But these figures tell investors or stakeholders how well the business is being managed.
Let’s look at what the Inventory Turnover ratio means for a hypothetical retailer. In the first part of the example, let’s speculate that the retailer has forecasting, stocking and lead time challenges that has caused the company to experience the following business conditions.
COGS = $300 Million Ending Inventory = $105 Million Inventory Turnover ratio = 2.85
Days Sales of Inventory (DSI) = 128 days
The company turns over its entire inventory once every 128 days.
However, let’s say that the same retailer now decides to manage its sales numbers and shelf inventory, reducing stock of slow-moving items and carrying more items customers want. Now, the retailer experiences an entirely different Inventory Turnover ratio.
COGS = $300 Million Ending Inventory = $35 million The Inventory Turnover ratio = 8.57
Days Sales of Inventory (DSI) = 43 days
The company is now turning over its complete inventory in 43 days.
The Bottom Line. Inventory Turnover ratios reveal how well retailers or manufacturers are managing working capital. Having current assets tied up in something that cannot be converted quickly into revenue is much like having money in a savings account at 0% interest, i.e., it does not provide any return or value to the investor.
When manufacturing companies grow, so do their revenues and costs of production.
When the COGS are scaled in direct portion to production levels, the company maintains its gross profit. But when COGS grow faster than necessary, gross profit decreases.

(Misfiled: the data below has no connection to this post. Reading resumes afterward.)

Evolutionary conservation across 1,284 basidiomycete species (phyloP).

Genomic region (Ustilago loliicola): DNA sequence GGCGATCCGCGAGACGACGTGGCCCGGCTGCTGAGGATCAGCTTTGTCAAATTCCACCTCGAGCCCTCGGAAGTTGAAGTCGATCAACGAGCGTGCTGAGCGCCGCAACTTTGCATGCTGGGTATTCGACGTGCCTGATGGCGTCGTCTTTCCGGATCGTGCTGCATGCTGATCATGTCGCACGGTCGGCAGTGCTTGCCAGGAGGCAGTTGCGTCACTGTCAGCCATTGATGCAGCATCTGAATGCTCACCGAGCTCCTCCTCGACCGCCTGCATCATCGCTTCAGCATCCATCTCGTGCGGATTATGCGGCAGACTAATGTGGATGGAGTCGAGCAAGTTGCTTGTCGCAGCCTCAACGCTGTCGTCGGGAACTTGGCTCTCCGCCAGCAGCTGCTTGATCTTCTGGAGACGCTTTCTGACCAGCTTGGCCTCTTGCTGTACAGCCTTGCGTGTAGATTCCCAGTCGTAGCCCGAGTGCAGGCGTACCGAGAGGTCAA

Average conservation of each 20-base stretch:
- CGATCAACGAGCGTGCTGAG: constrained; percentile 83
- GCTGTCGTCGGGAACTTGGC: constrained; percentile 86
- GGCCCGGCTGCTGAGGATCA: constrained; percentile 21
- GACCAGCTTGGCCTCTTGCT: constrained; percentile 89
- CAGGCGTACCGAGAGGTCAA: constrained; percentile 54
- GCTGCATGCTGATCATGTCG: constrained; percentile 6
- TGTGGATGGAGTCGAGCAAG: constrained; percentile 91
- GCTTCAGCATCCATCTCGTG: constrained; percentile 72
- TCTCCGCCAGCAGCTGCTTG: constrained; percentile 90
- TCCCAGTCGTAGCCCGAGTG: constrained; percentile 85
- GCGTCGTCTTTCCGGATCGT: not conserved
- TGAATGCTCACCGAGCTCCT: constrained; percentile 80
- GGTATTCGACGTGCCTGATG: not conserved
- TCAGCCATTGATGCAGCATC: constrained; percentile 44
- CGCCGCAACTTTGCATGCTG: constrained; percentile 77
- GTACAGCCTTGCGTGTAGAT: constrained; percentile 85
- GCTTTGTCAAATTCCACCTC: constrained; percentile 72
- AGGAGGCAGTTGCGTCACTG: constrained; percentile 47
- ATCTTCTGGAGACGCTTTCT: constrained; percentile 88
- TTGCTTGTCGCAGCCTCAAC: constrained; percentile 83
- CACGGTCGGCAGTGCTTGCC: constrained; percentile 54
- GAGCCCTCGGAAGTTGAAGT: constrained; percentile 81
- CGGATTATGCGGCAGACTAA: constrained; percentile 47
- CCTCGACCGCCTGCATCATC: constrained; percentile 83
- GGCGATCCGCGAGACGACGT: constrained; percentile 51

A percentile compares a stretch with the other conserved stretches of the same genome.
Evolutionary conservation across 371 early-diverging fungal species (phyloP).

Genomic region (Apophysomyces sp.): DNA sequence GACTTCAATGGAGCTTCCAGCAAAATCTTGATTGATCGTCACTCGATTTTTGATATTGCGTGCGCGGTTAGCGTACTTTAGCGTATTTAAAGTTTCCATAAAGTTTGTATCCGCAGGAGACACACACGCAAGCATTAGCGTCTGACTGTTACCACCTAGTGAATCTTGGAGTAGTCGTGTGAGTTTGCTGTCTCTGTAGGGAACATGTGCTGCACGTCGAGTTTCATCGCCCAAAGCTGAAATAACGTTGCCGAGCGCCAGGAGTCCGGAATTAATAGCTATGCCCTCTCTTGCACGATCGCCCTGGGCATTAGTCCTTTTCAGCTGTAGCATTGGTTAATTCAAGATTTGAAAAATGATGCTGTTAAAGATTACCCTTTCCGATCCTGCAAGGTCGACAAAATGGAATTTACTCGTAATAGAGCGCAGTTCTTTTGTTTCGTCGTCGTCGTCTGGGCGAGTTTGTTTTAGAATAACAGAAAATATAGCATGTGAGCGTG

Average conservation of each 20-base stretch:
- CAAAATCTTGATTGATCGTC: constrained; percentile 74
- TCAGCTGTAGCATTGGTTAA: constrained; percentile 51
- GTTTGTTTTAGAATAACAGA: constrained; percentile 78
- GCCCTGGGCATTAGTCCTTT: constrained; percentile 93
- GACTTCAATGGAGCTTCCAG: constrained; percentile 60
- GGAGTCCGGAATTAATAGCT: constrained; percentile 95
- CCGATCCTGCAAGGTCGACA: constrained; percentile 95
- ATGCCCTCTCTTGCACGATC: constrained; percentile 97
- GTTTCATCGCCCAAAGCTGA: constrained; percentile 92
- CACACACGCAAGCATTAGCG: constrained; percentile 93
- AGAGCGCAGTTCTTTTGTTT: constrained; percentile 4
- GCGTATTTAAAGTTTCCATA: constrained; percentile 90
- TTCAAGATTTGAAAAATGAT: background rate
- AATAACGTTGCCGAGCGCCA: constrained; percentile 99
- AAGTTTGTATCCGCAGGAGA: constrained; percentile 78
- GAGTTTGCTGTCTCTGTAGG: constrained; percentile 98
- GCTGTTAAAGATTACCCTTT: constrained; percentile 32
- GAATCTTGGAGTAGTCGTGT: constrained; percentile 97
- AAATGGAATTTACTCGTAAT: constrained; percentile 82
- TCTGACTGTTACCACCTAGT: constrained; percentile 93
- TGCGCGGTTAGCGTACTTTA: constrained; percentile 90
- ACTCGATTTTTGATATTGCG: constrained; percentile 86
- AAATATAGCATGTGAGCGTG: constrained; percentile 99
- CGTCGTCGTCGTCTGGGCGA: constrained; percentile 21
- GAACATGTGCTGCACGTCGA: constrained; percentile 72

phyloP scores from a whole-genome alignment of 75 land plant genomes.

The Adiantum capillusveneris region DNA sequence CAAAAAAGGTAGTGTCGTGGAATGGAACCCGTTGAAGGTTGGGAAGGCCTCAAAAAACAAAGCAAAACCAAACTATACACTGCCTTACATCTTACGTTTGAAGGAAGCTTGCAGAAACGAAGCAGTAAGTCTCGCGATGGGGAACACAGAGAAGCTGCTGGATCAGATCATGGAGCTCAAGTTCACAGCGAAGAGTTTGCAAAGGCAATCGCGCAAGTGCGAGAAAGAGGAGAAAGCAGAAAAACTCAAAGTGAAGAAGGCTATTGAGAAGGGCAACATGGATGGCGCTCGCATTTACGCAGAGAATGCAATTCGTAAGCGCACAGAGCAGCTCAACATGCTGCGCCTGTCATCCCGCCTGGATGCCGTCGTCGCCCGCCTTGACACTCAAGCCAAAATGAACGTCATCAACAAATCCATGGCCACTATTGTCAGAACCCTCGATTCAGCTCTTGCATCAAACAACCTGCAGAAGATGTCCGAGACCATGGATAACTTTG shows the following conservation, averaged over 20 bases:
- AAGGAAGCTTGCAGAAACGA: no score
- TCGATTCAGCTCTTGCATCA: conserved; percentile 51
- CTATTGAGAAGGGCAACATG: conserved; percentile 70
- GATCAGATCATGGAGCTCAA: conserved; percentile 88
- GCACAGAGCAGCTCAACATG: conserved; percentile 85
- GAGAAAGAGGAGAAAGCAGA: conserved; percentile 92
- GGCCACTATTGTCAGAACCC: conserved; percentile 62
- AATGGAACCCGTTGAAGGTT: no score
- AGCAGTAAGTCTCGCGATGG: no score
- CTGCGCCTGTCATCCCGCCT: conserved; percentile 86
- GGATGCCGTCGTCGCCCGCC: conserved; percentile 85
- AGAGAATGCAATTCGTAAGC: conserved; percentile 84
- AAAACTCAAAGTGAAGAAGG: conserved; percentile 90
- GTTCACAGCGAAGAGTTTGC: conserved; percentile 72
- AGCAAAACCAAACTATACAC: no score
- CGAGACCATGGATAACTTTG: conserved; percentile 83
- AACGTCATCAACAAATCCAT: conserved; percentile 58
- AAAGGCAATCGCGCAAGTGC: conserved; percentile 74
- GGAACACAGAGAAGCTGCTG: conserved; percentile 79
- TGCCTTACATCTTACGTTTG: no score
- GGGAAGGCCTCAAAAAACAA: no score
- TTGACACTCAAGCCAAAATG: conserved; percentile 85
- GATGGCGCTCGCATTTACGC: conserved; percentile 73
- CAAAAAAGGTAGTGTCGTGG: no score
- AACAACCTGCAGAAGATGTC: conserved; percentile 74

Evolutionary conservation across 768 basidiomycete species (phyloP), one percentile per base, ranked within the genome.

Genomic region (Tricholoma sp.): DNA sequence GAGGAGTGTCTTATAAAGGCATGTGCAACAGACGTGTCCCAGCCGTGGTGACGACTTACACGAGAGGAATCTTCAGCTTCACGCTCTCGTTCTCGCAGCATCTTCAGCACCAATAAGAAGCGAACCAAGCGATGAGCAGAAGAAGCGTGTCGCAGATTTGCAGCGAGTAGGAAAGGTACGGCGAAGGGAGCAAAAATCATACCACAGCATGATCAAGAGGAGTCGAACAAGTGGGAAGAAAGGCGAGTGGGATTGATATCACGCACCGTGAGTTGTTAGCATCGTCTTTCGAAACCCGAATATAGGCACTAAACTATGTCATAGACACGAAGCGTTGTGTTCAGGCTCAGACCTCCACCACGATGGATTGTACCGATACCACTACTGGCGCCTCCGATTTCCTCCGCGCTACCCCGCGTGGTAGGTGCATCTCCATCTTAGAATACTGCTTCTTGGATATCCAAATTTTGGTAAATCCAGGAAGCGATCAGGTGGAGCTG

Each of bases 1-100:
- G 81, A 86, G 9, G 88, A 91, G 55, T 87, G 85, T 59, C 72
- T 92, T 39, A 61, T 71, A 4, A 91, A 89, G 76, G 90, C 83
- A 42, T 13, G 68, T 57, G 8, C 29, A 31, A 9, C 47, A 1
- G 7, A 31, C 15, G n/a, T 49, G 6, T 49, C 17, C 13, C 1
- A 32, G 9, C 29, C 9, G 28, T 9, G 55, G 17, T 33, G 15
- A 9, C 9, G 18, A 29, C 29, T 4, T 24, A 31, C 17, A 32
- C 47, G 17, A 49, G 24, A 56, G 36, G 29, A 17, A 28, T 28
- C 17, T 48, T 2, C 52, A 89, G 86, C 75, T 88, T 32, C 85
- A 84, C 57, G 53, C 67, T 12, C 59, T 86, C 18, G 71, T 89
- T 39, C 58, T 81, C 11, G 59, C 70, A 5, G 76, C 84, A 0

Many entrepreneurs are inventors first, and business men second. Creatively, they make something work and meet a need, but this is where their interests end.
Businesses are built to produce and make money (read profit here).
That is why, today, supply chain has become one of the fastest growing disciplines. This group’s activities can also help the company set realistic selling prices. And that helps sales.
The Bottom Line. By following fundamentals and employing advanced tools and techniques, supply chain management can lower costs and increase profitability.
A step below the Strategic Business Plan is Sales and Operations Planning (S&OP) – a technique used to revise the business plan and communicate the revision with the other departments in the company.
The process begins with Sales and Marketing, looking at historical sales, analyzing current market trends, and then compiling what they believe to be the forecasted demand.
The emphasis at this level is on monitoring the dynamic changes in the markets and industry, and then taking actions when necessary to revise the company’s business plan.
Likewise, senior management reviews the Sales and Marketing plan and, based on feasibility and any adjustments, approves the forecast. This approved plan now is communicated to Operations, i.e., Manufacturing, Engineering and Finance. It is now up to these departments to determine what resources are needed to meet the revised business plan.